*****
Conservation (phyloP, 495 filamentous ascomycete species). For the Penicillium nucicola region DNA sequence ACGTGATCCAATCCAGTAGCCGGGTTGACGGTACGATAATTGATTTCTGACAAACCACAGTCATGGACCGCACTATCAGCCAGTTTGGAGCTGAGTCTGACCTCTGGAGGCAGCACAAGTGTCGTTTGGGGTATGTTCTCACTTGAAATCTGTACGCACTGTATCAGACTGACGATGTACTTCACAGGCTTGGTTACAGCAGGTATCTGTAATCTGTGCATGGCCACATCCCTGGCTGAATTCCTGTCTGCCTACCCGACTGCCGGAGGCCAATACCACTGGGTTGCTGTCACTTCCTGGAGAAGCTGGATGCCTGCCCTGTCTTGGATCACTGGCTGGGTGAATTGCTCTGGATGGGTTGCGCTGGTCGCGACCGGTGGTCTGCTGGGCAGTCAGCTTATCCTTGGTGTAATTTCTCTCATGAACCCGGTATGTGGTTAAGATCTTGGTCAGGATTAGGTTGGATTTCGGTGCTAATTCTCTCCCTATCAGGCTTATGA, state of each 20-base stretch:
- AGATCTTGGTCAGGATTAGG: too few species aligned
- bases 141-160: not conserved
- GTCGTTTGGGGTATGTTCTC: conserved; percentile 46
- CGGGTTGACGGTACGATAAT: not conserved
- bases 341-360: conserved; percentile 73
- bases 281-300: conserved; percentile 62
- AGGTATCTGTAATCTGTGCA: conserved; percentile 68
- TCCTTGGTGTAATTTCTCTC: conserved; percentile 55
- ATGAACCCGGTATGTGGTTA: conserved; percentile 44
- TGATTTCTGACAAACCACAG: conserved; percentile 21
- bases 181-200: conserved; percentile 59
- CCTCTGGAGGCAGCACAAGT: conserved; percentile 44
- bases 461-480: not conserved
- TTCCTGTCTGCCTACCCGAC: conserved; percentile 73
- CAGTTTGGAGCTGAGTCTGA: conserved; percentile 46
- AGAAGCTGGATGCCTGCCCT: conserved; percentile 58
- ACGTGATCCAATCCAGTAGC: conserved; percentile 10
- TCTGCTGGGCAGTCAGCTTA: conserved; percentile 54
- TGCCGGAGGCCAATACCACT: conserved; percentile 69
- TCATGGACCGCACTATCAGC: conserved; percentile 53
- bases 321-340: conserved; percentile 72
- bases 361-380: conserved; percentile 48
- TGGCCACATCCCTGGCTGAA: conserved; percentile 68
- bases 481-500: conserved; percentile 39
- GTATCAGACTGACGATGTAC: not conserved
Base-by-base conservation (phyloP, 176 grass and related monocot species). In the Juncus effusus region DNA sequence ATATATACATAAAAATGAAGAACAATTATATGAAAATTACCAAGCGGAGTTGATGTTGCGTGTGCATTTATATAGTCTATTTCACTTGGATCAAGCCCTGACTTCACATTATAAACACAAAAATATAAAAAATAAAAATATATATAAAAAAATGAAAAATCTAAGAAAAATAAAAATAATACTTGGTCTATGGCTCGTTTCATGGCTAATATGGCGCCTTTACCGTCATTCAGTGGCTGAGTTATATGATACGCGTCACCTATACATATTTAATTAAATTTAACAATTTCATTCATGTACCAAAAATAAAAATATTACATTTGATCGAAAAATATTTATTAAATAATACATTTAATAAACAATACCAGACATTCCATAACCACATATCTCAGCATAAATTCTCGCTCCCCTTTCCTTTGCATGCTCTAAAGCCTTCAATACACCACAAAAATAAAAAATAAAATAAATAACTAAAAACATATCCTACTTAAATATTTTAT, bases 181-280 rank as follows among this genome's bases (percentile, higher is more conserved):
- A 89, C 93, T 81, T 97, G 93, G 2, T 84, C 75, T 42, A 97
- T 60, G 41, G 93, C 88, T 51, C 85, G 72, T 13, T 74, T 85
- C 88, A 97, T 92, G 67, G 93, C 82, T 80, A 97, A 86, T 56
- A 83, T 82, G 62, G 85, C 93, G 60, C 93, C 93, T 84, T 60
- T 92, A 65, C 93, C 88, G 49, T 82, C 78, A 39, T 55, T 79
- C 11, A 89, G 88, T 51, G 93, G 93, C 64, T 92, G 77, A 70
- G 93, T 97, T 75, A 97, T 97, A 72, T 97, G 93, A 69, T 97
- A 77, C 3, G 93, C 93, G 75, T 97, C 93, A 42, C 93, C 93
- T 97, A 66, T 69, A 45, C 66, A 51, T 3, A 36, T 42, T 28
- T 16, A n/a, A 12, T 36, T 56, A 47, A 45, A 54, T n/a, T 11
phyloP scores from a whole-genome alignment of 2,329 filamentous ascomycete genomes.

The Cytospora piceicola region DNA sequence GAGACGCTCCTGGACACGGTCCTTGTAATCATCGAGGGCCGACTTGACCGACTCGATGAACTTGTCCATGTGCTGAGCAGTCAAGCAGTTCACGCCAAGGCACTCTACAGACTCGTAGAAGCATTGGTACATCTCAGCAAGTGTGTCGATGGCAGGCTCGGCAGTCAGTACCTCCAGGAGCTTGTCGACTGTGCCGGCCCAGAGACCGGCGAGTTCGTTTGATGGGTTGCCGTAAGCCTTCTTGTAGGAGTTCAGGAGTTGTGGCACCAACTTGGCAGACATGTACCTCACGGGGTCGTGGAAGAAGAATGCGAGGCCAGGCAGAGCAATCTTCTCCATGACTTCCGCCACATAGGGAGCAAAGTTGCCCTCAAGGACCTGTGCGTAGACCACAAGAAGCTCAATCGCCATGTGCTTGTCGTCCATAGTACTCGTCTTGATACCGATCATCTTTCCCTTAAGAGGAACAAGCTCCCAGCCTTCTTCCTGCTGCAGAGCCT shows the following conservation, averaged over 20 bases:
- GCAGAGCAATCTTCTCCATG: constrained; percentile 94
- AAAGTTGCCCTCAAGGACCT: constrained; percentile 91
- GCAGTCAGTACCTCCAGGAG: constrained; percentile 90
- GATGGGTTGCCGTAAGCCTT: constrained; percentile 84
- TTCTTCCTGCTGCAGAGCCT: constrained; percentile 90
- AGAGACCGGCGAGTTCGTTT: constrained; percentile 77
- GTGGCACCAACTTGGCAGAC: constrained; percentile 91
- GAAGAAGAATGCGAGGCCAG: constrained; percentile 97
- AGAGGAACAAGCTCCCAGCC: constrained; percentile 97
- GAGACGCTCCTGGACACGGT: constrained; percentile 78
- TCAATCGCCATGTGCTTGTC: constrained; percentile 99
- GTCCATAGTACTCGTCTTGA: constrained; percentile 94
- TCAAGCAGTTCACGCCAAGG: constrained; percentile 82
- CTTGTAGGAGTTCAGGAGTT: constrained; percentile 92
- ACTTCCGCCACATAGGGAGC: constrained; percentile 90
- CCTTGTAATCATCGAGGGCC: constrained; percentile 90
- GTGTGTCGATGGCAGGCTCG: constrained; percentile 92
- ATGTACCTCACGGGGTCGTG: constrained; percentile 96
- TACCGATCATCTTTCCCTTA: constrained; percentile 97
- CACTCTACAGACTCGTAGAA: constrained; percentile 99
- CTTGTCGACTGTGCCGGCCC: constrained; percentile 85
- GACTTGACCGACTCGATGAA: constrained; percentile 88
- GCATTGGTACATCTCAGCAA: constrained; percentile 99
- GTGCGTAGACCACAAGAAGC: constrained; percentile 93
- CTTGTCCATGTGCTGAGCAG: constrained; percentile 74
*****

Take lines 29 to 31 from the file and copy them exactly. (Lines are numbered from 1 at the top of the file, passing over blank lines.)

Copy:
- T 60, G 41, G 93, C 88, T 51, C 85, G 72, T 13, T 74, T 85
- C 88, A 97, T 92, G 67, G 93, C 82, T 80, A 97, A 86, T 56
- A 83, T 82, G 62, G 85, C 93, G 60, C 93, C 93, T 84, T 60